Hatari: Station Narva Festival 2019 – live reviewHatari
Station Narva Festival
Sept 2019

Station Narva is a key new festival in its second year. The event in Estonia’s third biggest city on the Russian border is an ambitious attempt to rejuvinate a broken city with music culture and art and it’s working and inspiring the Russian speaking city to a new future breaking from the narratives of the past. What better place to see the new leaders of perfect perv dark energy death disco pop – the industrial goth fused dark energy of Iceland’s Hatari says John Robb.

Hatari are a fantastic enigma.

Dealing a stomping industrial Goth sex beat surely they should have been consigned to eternal cult status this music usually consigns it’s practitioners to but they are now primed, locked and loaded for the mainstream. A packed house in Narva Estonia is on the verge of hysteria as the three piece dressed in the finest SM PVC and studs delivers a brilliant set of fully realised freak songs. 

The Icelandic band, who are a multimedia performance group who brilliantly formed to topple capitalism in the fervent art revolution of Iceland are somehow managing to sneak heavy SM and BDSN dressed industrial techno into the mainstream are fast rising despite coming came 10th in this year’s Eurovision Song Contest. The annual show is usually a kiss of death for all manner of desperadoes and washed up X Factor wannabes that make up the camp and kitsch waste of time of the event. Somehow, through, Hatari used the programme to make a policy statement about the hosting Israeli government, sex and capitalism and have bounced themselves into a notoriety with their bizarre and brilliant revisiting of the industrial goth ghost dance of thirty years ago but cranked into a modern context. Finally, the annual wasted opportunity of the Euros, which normally concentrate on cheap laughs and cheap essential scenery with a frustrating, occasional intriguing morsel has hit pay dirt with potentially its biggest band since the fab ABBA.

Live the three piece own the stage. Dealing an intensity and dressed in SM and industrial goth studs and leather with buttocks and bare flesh hanging out in provocative heavy manners they are dark sex. Older audience members are reminded of the great post punk band, the Virgin Prunes with the  twin frontman assault Klemens Hannigan and Matthías Haraldsson (who is also a playwright who wrote a one-man show about mortality, the mass-production of furniture, Billy-shelves, repressed feelings, cute turtles, loneliness, practical spice-shelves, death, life, sorrow and more.) who deal in the same kind of moral teasing sex and boundary pushing  of the classic Dublin band of yore over a pulsating and stomping death disco and industrial jackboot stomp provided by the gimp mask wearing Einar Stefánsson

Of course it’s filthy. In all the best possible ways with the two frontmen are dealing in a sexually charged stage act that is a fantastic put on. Matthías Haraldsson  sings deep and distorted as he stares into the crowd with a ferocious and contentious glaze whilst Klemens Hannigan cuts in with a glorious falsetto that is full of melody and soaring pop melancholia. 

Hatari are not dealing in mere titillation, although they don’t mind waving that around in a salacious manner – there is meaning behind the moaning  – a millennial disgust at THE WAY THINGS ARE and their erotic show is constructed to wind up the hypocrites that run this planet into the ground.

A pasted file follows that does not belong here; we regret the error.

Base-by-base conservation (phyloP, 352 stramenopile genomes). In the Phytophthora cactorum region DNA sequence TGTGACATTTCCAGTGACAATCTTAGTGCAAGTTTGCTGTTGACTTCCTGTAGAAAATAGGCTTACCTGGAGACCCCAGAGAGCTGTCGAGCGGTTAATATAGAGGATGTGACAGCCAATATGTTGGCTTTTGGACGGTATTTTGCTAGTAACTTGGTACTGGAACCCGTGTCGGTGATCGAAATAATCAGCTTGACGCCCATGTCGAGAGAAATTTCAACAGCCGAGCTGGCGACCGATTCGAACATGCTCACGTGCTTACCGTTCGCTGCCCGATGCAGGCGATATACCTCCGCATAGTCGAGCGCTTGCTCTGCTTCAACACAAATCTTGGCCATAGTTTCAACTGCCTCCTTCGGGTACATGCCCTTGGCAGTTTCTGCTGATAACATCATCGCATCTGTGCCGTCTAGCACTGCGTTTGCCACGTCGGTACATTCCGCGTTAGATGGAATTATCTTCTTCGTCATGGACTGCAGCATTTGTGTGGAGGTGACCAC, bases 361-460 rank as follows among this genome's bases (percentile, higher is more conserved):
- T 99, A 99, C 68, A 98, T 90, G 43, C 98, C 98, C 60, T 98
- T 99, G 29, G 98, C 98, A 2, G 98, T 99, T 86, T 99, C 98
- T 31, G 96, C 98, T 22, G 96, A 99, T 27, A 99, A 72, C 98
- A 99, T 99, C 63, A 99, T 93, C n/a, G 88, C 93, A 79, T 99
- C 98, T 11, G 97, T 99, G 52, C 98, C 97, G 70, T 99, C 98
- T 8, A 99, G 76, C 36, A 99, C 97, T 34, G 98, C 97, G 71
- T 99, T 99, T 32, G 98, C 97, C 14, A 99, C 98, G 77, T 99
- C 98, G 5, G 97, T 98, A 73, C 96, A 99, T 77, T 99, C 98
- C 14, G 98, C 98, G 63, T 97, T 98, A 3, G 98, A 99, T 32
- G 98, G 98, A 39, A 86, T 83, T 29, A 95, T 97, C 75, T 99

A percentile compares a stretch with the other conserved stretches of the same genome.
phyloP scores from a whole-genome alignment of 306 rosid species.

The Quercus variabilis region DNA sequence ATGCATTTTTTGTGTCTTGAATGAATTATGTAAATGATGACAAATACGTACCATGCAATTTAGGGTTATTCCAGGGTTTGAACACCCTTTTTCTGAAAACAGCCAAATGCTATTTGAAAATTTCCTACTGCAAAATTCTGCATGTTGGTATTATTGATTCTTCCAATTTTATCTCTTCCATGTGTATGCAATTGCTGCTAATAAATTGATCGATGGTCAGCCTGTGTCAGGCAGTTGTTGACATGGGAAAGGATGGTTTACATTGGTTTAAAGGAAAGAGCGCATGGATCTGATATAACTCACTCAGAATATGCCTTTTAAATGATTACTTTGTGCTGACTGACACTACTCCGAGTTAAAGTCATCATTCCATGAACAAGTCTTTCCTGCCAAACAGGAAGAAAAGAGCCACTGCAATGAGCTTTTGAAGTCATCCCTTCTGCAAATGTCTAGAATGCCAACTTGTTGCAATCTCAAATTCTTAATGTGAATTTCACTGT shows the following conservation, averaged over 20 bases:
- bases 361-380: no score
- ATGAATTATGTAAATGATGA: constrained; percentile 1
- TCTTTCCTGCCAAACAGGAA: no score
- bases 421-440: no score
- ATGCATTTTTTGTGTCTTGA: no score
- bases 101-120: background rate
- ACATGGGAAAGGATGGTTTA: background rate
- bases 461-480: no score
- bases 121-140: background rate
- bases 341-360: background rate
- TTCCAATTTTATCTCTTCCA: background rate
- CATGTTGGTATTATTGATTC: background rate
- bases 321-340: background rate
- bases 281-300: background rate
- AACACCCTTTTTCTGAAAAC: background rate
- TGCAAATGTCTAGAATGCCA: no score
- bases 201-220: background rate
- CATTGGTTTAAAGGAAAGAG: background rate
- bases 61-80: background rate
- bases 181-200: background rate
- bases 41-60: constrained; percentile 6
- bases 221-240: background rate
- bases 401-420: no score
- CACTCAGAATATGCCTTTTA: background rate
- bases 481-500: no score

Musically they can back all this up. Proving that they are way ahead of the curve and no mere Eurovision Song Contest plaything, this is the heavy sound of EBM and industrial goth fused into a 21st Century pop. The beats are pounding, Stefansson is stomping his electronic kit and slamming the 4 to the floor kick drum – this is classic dirty disco with electronic washes and grooves cranked to the dance floor max. Think Front 242, Revolting Cocks, Thrill Kill Cult, KMFDM and that whole host of pioneering industrial dance acts of the late eighties – the whole Waxtrax mob with their mixture of sex and darkness and bump and grind grooves and you are half way there with Hatari. 

Not many people survive Eurovision. But Hatari have used it as a platform and staging post to an ascendancy that could see them as one of the biggest bands in Europe by the end of next year. They are primed for the Rammstein style crossover but with less reliance on guitars and rock than the German band. It’s packed in here tonight and the whole audience is bouncing off the digital ebb and flow of their songs,

It’s powerful, pounding stuff. The shuddering beats and deep textures are captivating. Whoever thought that industrial goth black heart techno, with its great history of dark madness would somehow be a new millennium pop music is a genius. Hatari are full of content and intense and the audience already adores them. There are screams and much dancing, some of the youths are even copying their style with studs and belts. You can see it all laid out in font of you – a band on the cusp of filthy madness and a wild run in the mainstream.  

Hatari are a welcome whiff of intoxicating madness with a powerful message tearing the fabric…

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Award winning journalist and boss of Louder Than War. In a 30 year music writing career, John was the first to write about bands such as Stone Roses and Nirvana and has several best selling music books to his name. He constantly tours the world with Goldblade and the Membranes playing gigs or doing spoken word and speaking at music conferences.


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